Paso Robles soon could have a new police chief

tstrickland@thetribunenews.comJune 17, 2013 

Robert Burton

DAVID MIDDLECAMP — dmiddlecamp@thetribunenews.com Buy Photo

After two national searches, the Paso Robles Police Department might finally get a permanent police chief Tuesday night.

The Paso Robles City Council plans to discuss appointing a police chief in closed session.

City Manager Jim App told The Tribune on Monday that “it’s a definite possibility” that a new chief would be hired by the end of Tuesday night’s meeting.

If the council fills the position in closed session, the city is expected to make an announcement late Tuesday night or early Wednesday morning. The closed session occurs after the council’s regular meeting, which begins at 7:30 p.m.

Last month, The Tribune reported that interim chief, Capt. Robert Burton, was among two finalists vying to head the police department, which has been without a permanent leader since the last chief resigned in 2012 in the midst of a scandal.

The other finalist is Gene Markle, who worked in law enforcement in the Pacific Northwest, but not much has been made public about his application. Markle could not be reached for comment.

Burton, who didn't apply for the chief job in the first round, has said he's been working to heal the department and move it forward.

The city re-launched its national search for a new police chief in January after former finalist Manny Guaderrama, a San Diego Police Department captain, unexpectedly withdrew his candidacy right before he was to take the helm. Guaderrama's arrival was expected to heal a shaken community and police force that has been searching for a new chief since April 2012, when former Chief Lisa Solomon resigned amid sexual harassment and ticket-quota allegations.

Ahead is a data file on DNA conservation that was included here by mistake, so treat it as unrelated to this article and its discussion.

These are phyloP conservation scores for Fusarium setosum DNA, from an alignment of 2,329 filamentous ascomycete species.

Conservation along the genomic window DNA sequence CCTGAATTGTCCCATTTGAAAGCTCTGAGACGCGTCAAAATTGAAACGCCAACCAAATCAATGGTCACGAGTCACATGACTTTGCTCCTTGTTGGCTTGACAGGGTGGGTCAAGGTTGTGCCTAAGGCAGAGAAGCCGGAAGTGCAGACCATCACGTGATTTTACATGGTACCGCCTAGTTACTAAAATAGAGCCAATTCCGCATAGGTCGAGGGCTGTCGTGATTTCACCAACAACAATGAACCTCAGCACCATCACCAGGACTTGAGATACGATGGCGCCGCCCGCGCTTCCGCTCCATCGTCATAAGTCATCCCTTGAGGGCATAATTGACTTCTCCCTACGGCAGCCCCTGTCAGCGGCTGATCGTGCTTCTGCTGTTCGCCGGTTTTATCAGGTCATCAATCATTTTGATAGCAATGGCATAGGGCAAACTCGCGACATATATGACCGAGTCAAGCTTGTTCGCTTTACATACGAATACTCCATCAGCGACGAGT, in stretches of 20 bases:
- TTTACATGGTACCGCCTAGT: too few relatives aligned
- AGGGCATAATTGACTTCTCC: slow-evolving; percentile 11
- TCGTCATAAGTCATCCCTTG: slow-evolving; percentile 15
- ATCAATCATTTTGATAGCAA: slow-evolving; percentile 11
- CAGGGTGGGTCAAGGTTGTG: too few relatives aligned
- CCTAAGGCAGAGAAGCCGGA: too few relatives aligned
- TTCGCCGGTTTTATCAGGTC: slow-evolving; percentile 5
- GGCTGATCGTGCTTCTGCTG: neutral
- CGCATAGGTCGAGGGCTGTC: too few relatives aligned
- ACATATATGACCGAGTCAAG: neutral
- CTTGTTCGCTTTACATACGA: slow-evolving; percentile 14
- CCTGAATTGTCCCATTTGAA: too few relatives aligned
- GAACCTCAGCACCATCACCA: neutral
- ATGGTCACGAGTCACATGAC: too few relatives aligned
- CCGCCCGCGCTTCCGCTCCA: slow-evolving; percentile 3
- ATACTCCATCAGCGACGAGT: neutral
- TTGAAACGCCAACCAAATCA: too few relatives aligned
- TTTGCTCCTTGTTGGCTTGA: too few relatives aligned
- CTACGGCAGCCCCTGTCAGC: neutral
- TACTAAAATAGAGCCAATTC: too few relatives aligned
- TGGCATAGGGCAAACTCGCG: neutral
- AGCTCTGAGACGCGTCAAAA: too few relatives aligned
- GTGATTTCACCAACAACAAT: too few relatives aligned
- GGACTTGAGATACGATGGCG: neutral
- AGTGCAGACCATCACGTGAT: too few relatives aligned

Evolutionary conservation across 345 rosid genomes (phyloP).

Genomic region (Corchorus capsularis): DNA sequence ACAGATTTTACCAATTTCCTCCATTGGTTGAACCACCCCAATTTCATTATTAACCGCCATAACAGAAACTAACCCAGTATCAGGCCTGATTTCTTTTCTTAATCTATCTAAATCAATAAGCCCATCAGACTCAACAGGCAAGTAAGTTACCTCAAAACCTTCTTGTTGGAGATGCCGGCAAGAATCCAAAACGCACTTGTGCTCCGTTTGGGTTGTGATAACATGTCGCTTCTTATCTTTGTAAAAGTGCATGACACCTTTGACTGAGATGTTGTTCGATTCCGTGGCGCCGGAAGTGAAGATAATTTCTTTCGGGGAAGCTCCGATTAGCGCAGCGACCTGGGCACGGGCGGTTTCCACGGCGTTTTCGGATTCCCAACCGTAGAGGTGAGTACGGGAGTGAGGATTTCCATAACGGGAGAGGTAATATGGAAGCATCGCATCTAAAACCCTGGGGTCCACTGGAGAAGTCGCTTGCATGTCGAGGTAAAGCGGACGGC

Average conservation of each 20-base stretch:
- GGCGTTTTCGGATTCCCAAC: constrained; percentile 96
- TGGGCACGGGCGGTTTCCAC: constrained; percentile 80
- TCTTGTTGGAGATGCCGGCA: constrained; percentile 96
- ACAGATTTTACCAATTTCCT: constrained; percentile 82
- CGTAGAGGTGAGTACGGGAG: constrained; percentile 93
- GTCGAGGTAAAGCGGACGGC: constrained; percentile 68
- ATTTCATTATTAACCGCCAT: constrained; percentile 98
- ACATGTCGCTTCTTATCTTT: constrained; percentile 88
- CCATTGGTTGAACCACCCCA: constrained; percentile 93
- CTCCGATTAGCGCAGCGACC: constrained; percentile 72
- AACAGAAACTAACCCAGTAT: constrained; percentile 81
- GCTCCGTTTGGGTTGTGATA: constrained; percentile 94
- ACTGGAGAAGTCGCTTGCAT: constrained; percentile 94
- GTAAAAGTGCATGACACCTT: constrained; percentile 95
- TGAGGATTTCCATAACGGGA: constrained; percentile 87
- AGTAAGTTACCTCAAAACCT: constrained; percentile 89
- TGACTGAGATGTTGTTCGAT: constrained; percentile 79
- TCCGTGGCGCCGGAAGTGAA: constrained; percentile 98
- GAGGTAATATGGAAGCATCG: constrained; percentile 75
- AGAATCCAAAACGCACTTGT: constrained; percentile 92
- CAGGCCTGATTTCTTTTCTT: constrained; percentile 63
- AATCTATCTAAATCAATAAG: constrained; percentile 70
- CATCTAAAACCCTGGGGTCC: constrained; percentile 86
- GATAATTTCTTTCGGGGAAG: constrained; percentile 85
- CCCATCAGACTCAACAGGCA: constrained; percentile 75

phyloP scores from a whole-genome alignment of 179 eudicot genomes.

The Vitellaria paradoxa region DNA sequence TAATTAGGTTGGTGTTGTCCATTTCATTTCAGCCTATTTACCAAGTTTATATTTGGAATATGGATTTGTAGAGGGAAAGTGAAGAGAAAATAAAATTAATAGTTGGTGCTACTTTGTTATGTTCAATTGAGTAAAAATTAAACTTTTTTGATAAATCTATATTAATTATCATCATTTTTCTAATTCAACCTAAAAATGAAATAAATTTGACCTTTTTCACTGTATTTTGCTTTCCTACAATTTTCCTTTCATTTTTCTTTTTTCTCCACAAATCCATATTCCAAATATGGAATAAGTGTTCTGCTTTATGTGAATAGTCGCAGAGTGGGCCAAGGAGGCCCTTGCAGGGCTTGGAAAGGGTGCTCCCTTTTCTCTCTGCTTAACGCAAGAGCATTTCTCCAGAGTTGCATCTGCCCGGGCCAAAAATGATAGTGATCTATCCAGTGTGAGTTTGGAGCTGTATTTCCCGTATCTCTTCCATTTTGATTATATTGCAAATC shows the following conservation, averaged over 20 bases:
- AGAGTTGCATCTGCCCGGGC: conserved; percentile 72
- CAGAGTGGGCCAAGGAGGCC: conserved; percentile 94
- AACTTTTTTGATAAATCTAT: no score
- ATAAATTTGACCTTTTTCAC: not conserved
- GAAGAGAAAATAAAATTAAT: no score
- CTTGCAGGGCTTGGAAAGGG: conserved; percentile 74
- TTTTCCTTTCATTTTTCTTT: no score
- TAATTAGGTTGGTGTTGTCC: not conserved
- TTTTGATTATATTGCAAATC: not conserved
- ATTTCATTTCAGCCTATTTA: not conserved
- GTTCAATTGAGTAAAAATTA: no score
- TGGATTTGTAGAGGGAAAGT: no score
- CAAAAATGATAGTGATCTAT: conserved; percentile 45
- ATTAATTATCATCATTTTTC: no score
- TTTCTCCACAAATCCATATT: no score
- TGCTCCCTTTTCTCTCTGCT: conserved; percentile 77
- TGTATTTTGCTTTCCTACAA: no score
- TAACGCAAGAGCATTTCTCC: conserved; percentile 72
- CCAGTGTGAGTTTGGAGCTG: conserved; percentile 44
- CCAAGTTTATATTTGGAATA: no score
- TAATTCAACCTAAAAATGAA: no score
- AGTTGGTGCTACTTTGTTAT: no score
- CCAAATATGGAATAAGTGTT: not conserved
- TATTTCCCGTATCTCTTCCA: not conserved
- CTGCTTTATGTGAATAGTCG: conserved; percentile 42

Burton was second-in-command to Solomon. When she left, App asked him to fill the interim post. Burton didn’t apply for the job in the first search, saying he wanted to be a police chief one day but first planned to put his energy toward healing the department in the months going forward.

During his oversight in Paso Robles, Burton received heat from the department early on when the city hired a supervisor instead of more patrol officers. Since that time, however, he also led the department in hiring several new patrol officers and established the department’s own gang and drug enforcement team.

Last month, the Paso Robles Police Officers Association — the union for officers, sergeants and dispatchers — declined to disclose who moved forward in the police chief selection process but said in a statement that its members were happy with the top candidates in the search.

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